To be fair, the Cavaliers posted excellent offensive ratings under Brown, but that had everything to do with the otherworldly talents of James. In fact, if not for Brown's vanilla play-calling, the Cavs probably would have been even better.

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When James played under Brown in Cleveland, the best strategy the coach could come up with was for his star to bring the ball up, dribble around and hope for a defensive breakdown that could lead to a chance in the paint or an open three.

But if James couldn't utilize his superhuman court vision to create a play, he was stuck on the perimeter in isolation or waiting for a screen as the shot clock wound down. The Cavs were painful to watch on offense, despite the presence of one of the most dynamic players in NBA history.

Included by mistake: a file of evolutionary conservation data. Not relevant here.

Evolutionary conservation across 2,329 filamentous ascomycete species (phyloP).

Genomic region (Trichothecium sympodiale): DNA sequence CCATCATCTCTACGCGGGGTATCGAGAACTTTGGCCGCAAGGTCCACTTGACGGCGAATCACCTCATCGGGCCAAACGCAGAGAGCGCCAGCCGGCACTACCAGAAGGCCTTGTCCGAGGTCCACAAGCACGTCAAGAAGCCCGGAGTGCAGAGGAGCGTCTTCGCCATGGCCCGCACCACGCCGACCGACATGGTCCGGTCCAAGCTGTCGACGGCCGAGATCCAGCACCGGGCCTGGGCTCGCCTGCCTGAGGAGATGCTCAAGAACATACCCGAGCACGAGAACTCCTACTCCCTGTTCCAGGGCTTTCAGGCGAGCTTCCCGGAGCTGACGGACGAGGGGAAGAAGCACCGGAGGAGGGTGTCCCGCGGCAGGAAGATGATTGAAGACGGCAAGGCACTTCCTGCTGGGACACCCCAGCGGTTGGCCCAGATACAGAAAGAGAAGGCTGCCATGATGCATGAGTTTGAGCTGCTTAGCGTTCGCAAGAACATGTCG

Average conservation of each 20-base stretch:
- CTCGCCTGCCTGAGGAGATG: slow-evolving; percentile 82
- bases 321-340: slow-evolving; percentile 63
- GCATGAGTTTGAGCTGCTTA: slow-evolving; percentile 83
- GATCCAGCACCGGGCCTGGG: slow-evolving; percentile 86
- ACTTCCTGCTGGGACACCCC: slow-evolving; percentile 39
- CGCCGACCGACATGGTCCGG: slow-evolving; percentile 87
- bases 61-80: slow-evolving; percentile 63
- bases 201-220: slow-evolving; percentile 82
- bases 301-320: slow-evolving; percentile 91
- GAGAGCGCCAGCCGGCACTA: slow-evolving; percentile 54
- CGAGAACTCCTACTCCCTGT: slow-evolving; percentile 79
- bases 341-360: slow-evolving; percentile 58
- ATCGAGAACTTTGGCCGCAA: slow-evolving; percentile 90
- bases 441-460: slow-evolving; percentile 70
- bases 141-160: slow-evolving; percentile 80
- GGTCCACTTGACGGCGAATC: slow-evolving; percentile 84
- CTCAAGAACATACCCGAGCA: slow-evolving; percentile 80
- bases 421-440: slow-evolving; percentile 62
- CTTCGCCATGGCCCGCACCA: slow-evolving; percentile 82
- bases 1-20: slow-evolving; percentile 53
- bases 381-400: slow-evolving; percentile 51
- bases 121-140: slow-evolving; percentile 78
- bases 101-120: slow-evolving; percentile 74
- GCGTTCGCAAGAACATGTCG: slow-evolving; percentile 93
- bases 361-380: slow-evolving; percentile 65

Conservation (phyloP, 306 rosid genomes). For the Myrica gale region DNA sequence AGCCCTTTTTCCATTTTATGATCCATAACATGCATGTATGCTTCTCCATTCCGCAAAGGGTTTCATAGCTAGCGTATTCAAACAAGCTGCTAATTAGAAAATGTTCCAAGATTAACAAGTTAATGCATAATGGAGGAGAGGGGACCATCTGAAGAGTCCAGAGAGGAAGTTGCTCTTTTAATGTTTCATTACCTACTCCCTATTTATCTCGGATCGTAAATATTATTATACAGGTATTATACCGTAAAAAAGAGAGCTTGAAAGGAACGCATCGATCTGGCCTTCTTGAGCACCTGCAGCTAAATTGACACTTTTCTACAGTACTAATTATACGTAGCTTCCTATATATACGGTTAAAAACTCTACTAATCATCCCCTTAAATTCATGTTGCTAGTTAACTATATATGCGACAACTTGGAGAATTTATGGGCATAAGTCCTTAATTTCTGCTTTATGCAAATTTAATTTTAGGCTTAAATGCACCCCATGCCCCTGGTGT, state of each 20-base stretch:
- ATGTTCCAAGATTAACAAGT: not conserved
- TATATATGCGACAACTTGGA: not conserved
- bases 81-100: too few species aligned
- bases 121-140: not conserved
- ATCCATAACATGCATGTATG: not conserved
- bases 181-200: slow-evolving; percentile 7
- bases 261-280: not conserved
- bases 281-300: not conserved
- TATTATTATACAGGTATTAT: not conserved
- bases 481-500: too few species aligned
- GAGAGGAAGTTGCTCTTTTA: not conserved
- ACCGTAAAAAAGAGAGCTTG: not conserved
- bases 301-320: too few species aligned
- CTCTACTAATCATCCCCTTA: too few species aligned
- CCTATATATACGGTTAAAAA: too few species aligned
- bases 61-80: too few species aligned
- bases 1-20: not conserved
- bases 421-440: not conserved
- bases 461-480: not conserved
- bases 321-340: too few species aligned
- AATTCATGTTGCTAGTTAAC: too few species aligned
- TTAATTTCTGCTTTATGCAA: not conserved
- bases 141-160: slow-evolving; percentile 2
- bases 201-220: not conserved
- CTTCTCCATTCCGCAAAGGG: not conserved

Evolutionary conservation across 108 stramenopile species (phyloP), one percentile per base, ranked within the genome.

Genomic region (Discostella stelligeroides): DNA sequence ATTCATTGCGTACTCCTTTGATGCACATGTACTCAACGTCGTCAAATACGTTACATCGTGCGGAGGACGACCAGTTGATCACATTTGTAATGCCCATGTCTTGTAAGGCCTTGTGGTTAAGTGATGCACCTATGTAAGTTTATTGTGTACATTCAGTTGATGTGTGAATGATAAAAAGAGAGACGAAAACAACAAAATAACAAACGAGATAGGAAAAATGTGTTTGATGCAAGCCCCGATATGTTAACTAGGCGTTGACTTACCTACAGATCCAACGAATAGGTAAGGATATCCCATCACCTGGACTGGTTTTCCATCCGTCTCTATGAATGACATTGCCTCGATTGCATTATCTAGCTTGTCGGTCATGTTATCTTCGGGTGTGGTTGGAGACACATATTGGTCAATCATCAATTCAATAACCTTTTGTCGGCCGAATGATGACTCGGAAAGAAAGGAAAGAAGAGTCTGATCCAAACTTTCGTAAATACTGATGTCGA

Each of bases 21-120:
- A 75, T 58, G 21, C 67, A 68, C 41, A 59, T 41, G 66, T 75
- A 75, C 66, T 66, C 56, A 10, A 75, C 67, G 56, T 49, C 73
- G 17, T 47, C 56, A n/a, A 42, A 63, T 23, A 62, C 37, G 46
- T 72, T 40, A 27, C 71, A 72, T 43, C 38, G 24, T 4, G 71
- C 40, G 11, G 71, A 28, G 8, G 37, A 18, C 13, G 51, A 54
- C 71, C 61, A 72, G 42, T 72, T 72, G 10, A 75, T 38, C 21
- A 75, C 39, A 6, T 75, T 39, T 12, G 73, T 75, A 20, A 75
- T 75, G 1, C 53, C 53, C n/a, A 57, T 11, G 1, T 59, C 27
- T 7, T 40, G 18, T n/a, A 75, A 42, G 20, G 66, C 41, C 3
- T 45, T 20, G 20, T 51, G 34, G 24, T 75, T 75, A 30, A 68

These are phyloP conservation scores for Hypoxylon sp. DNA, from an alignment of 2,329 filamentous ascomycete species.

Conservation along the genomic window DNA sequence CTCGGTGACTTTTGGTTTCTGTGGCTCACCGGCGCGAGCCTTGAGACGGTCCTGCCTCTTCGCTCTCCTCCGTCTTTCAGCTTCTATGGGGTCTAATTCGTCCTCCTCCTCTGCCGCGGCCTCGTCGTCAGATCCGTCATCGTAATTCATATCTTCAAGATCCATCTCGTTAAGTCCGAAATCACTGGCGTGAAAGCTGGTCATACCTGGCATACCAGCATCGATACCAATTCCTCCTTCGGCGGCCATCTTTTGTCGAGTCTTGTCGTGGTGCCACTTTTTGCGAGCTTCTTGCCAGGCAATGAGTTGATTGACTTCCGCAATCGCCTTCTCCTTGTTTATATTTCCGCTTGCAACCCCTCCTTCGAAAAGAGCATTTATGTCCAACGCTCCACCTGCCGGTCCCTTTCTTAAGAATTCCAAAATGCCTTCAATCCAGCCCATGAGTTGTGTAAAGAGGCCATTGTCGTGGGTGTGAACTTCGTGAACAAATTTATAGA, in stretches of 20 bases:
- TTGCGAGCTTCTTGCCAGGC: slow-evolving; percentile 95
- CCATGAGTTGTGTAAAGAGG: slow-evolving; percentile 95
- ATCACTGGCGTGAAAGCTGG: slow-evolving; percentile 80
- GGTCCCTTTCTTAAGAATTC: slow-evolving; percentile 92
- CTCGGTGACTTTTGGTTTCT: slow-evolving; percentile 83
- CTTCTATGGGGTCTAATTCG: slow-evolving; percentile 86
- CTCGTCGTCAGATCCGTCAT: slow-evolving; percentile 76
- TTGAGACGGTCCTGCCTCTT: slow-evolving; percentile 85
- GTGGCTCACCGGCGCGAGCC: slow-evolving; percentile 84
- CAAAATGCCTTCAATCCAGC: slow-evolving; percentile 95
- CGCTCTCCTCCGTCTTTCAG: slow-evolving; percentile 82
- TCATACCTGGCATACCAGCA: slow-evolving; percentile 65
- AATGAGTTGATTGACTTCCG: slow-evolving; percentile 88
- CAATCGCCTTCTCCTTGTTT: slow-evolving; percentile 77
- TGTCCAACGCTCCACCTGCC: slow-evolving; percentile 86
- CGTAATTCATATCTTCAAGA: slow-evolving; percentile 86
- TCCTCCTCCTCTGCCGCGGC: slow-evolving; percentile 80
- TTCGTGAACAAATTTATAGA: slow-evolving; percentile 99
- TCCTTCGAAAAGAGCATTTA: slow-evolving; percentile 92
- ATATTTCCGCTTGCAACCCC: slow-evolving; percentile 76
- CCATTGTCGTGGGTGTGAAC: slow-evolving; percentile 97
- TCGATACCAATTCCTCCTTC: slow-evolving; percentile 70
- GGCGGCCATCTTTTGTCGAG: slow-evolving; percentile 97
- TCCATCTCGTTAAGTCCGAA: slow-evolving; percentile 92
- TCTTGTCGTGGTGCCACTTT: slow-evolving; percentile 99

If Brown couldn't figure out how to maximize James' talents, what can the Cavs expect him to do with the considerably less impressive roster they currently possess?

Whatever growth Brown might foster on the defensive end is almost certain to be countered by his retarding effect on the team's offense.

 

In Summation

Realistically, Brown might represent the best of a bunch of bad options (not including Phil Jackson) on the coaching market this summer. He's a good defensive coach with clear offensive limitations and a track record of failing to maximize the talents of his stars.

He might be the best available coach, but he's hardly the perfect choice.

Most importantly, if the Cavs bring him back for a second term they might be inadvertently snuffing out the slim chance that James could return as a free agent in 2014.

If LBJ looks to Cleveland and sees a situation very similar to the one he left (same owner, same coach, same lack of talent), why would he possibly entertain a reunion with his hometown team? James left in the first place because the Cavs couldn't find a way to surround him with capable players or forward-thinking coaches.

Bringing Brown back sends a signal to James that the franchise is still stuck in its old ways.